Most widespread and widely used inventions go through a series of changes as they go from novelty to commonplace. Do you recall how the bicycle went from a large wheel in front and a small wheel in back to its present day evenly sized wheels? Wi-Fi has seen much improvement in the years since its creation. Currently, using the latest security algorithms and being aware of device setup issues, Wi-Fi is considered safe for transferring data and communications. WiMAX is every bit as safe, if not more so because it was designed with security levels in mind from the beginning. With layer upon layer of authentication, authorization and encryption in place, WiMAX is ready right out of the box to perform safely. With careful attention to setup details and with moderate maintenance practices, devices, which utilize either of these standards, can be used in security-sensitive applications.
- 802.11g Wireless Internet Access, Broadband Wireless Exchange Magazine, © 2006, http://www.bbwexchange.com/wireless_internet_access/802.11g_wireless_internet_access.asp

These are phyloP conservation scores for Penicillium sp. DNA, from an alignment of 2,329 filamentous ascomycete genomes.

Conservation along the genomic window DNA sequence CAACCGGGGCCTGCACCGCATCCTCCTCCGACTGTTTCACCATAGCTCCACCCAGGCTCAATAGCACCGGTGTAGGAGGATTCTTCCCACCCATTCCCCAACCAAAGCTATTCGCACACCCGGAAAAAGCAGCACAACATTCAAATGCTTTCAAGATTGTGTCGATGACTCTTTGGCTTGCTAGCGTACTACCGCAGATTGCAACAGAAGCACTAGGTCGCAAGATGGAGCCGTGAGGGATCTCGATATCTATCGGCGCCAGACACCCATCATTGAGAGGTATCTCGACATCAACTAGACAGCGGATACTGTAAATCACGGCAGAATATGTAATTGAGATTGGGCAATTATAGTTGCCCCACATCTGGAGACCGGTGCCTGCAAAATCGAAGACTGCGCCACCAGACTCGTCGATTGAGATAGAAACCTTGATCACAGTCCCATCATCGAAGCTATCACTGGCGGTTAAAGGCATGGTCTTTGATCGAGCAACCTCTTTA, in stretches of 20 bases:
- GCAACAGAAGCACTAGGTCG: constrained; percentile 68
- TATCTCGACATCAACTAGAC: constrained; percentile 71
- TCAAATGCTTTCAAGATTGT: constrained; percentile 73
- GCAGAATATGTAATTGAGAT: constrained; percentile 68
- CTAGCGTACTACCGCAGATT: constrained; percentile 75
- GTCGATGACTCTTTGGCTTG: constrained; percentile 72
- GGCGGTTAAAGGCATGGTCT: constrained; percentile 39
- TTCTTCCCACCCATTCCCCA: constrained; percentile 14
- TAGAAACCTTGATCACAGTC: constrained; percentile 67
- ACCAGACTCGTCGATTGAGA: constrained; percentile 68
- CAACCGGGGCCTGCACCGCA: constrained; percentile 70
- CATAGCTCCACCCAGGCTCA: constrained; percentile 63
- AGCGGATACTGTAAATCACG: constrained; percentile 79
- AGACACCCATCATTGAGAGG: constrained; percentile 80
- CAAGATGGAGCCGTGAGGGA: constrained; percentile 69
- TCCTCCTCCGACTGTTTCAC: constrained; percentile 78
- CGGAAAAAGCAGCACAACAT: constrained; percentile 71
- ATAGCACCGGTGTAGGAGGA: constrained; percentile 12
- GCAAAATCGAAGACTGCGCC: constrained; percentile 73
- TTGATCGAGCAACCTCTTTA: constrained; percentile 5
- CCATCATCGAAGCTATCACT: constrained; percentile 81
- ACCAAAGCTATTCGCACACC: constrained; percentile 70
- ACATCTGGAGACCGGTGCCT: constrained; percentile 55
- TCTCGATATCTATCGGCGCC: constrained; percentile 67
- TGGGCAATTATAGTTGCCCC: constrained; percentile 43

- Xu, Sen, Matthews, Manton, Huang, Chin-Tser, Security Issues in Privacy and Key Management Protocols of IEEE 802.16, 3/10/2006, /sites/default/files/m/1/f/b/acmse06cr.pdf
- Andrews, Jeffery G., Ghosh, Arunabha, Muhamed, Rias, Fundamentals of WiMAX: Understanding Broadband Wireless Networking, 2/27/2007
- 2.4.5 Security Functions , formerly at http://www.wimax.com/commentary/wimax_weekly/2-4-5-security-functions/?searchterm=Security
- Wikipedia, The Free Encyclopedia, CMAC, http://en.wikipedia.org/wiki/CMAC Wikipedia, The Free Encyclopedia, HMAC, http://en.wikipedia.org/wiki/HMAC
- Paul, Ryan Attack of the “evil twin” Wi-Fi networks, 4/25/2007, Ars Technica website, http://arstechnica.com/news.ars/post/20070425-attack-of-the-evil-twin-wifi-networks.html
- Sanders, Tim, WiMax.com Five Essential Elements of WiMAX Security, http://www.wimax.com/wimax/five-essential-elements-of-wimax-security
About the Author
Judy M. Hartley is a Software Application Engineer in the Software and Solutions Group. She earned her B.S. in Computer Engineering at Virginia Tech in 2001. Right after graduation, she began working for Intel, moving almost 3000 miles to Chandler, Arizona. As a Product Development Engineer she worked on testing and production readiness of set-top box chips. Because she missed the rain, in 2005 she relocated to one of Intel’s northwest locations and turned her attention to software and software enabling.